Government should spend £100 million to improve A47 in West Norfolk, new report says

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More than £100 million should be spent to upgrade two vital stretches of the main route through West Norfolk, politicians and business leaders have claimed.

Members of the A47 Alliance, who will hold talks with the government today, Tuesday February 11, set out their case for ministers to commit to improvements during a meeting in Lynn yesterday.

The meeting opened less than two hours after four people, including two children, had been taken to the Queen Elizabeth Hospital with minor injuries following a five-vehicle crash on the A47 at Tilney All Saints.

The road was closed for more than two hours after the collision, which happened at around 8.20am, while drivers were forced to divert through the village away from the scene.

The alliance, which includes MPs, representatives of county and district councils plus local enterprise partnerships covering Cambridgeshire, Suffolk and Norfolk, has highlighted almost 20 schemes along the route between Peterborough and Yarmouth which it says should be funded.

A booklet called Gateway To Growth, which was unveiled at yesterday’s meeting, said: “The poor quality and unreliability of parts of the route means it does not function as the ‘gateway to growth’ it should be.”

The alliance wants £127 million to be spent on the route over the next three years, including up to £30 million for improvements to the Hardwick, Saddlebow and Pullover junctions in Lynn.

The brochure estimates that the work would help to create 750 new jobs and generate £19 million extra economic output from the town every year.

The report also calls for £9 million to be spent on improvements to junctions on the Wisbech bypass, which the alliance says would create 1,500 jobs and generate more than £50 million a year of additional economic output.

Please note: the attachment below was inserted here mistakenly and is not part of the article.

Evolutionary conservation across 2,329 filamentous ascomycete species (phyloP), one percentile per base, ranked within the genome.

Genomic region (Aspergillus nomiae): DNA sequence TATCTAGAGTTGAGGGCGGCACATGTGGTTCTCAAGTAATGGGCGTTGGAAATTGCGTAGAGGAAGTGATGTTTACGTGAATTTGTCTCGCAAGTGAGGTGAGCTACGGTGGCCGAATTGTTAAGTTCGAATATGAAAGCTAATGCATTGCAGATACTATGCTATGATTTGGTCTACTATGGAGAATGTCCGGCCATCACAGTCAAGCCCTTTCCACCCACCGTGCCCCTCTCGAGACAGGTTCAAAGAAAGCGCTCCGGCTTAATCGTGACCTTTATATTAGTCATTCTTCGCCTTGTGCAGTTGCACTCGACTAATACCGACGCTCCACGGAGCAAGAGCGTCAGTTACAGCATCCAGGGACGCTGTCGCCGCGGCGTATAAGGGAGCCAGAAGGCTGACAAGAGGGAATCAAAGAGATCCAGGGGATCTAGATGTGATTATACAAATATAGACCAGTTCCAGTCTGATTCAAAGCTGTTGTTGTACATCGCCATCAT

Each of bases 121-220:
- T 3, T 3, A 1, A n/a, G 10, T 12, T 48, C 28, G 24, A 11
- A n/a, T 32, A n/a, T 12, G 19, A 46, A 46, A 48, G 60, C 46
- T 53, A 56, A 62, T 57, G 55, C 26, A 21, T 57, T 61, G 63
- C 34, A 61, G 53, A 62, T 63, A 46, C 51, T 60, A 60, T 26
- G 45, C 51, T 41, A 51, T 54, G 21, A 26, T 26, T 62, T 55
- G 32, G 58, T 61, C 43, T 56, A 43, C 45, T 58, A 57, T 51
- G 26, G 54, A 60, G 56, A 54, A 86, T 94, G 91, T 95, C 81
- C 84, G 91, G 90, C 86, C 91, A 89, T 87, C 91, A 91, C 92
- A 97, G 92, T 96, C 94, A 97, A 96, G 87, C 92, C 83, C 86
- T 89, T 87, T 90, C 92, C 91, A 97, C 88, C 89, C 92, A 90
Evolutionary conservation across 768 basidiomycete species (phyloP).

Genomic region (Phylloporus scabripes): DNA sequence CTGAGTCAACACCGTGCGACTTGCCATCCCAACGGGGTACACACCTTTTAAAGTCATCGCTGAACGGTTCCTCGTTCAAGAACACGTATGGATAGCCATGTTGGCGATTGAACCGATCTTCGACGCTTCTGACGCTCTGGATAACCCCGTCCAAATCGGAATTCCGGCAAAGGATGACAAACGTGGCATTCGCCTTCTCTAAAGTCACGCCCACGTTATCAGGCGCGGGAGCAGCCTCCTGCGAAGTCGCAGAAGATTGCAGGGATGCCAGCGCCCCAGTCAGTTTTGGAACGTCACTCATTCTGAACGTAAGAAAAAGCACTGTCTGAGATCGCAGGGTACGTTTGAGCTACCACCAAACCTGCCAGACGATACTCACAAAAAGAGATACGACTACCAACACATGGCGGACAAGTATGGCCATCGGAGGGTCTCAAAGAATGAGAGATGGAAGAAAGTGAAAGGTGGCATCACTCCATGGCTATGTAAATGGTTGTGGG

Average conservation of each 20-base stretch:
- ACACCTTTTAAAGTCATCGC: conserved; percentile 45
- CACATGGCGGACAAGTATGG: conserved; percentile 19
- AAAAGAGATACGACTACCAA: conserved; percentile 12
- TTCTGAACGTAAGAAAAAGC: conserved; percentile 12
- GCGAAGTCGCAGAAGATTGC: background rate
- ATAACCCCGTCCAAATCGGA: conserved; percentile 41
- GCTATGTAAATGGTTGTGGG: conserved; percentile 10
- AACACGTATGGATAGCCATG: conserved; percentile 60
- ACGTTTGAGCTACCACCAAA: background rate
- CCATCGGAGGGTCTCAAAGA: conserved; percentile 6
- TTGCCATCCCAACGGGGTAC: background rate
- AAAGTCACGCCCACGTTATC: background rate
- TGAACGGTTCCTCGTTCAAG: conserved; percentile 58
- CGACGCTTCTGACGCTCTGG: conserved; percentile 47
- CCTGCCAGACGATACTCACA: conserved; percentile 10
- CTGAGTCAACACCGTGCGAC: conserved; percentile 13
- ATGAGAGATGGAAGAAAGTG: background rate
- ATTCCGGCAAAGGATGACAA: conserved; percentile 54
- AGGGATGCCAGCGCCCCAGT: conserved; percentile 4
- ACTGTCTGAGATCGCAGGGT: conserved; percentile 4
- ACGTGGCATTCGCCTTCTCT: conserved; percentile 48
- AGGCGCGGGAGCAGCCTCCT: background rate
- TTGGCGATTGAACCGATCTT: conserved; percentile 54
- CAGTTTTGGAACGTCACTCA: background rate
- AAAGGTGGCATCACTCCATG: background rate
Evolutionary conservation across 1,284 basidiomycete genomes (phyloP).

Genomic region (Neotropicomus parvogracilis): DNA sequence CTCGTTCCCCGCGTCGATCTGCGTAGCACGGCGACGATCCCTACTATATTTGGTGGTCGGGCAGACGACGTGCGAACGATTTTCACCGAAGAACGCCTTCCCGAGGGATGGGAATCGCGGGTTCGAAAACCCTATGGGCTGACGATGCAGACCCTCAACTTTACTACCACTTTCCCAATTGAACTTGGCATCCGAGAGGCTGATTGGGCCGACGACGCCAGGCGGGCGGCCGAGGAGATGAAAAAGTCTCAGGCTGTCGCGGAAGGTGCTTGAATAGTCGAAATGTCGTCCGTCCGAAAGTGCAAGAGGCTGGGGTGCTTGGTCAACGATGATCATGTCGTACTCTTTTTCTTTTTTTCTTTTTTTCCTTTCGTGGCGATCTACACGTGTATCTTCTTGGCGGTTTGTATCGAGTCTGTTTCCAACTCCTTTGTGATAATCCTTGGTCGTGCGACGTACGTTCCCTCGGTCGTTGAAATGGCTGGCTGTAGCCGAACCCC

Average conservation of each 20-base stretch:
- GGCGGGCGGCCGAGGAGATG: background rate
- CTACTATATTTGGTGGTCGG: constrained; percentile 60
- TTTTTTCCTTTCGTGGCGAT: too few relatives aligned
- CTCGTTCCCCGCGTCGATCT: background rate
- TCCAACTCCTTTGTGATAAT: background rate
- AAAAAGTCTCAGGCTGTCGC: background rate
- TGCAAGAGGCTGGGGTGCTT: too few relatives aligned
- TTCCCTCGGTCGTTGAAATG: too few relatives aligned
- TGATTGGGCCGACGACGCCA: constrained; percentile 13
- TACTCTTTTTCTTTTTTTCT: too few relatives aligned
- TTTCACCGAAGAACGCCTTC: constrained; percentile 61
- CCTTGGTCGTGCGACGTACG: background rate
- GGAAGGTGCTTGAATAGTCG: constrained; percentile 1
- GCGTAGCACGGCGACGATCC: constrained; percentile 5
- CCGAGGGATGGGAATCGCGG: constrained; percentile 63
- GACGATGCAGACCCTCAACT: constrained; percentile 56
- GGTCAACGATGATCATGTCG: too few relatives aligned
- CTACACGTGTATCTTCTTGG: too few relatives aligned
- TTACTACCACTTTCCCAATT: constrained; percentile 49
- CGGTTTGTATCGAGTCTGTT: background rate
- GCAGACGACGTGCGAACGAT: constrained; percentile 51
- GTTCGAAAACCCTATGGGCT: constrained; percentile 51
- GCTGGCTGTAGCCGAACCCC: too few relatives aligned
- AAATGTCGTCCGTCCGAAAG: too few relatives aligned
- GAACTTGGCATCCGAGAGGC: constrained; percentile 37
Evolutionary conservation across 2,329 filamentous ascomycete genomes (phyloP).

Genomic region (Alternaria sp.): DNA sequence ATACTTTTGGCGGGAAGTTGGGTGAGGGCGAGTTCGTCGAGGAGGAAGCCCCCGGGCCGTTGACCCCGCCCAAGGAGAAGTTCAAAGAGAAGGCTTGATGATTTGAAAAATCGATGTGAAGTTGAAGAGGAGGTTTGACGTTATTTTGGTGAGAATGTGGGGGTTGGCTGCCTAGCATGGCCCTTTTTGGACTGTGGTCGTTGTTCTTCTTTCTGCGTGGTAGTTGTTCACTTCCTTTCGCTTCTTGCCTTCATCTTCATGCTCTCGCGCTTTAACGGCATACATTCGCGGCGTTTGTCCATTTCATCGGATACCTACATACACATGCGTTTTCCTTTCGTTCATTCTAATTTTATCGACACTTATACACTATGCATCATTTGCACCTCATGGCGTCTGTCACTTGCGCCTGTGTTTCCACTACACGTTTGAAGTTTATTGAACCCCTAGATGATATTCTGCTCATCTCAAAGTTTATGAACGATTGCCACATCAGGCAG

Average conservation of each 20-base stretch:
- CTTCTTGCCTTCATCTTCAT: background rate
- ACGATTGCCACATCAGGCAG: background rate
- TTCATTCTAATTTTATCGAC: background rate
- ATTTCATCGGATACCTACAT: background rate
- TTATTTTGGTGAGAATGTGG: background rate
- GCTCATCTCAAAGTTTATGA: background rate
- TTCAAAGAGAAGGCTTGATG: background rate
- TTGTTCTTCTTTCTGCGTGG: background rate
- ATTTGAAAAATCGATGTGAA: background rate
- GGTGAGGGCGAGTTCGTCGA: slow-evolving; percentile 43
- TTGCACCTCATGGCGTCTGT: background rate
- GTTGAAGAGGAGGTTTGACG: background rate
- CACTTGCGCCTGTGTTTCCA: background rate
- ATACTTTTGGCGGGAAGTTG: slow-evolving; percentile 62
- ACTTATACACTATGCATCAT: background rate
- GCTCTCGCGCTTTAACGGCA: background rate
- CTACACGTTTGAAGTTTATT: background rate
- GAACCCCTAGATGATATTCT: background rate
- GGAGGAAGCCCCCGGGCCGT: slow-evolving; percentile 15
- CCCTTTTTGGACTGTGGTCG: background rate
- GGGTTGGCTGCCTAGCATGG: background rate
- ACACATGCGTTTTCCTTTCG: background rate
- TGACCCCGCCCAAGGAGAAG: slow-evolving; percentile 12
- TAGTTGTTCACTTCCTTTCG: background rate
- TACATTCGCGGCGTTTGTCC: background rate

The booklet also lists a proposed bypass for the villages of Middleton and East Winch, which is estimated would cost £75 million, and a dualling of the stretch between Wisbech and Thorney, which is likely to cost around £79 million, as long-term aims for the period after 2021.

Both schemes would improve journey times and the reliability of the road, the brochure said.

Alliance members, led by chairman David Harrison, will meet roads minister Robert Goodwill in London today to make the case for government investment in the road.

Mr Harrison, Norfolk County Council’s cabinet member for transport, said: “For the first time we have got all the local authorities along the route working with business, MPs and the Local Enterprise Partnerships to put their weight behind a realistic improvement plan.

“In the end the whole route from Peterborough to Lowestoft needs to be fully dualled, but we know which stretches should come first.

“Investing in the A47 is not only vital for the future prosperity of the eastern counties. It is also tremendously good value for the country, delivering over 15,000 new jobs in 20 years, boosting economic output by over £600m a year and ensuring our region can play its full part in sustained economic recovery.

“The Government seems to be listening, and that is very encouraging, but we must not slacken our efforts so I welcome the opportunity to talk to Robert Goodwill.”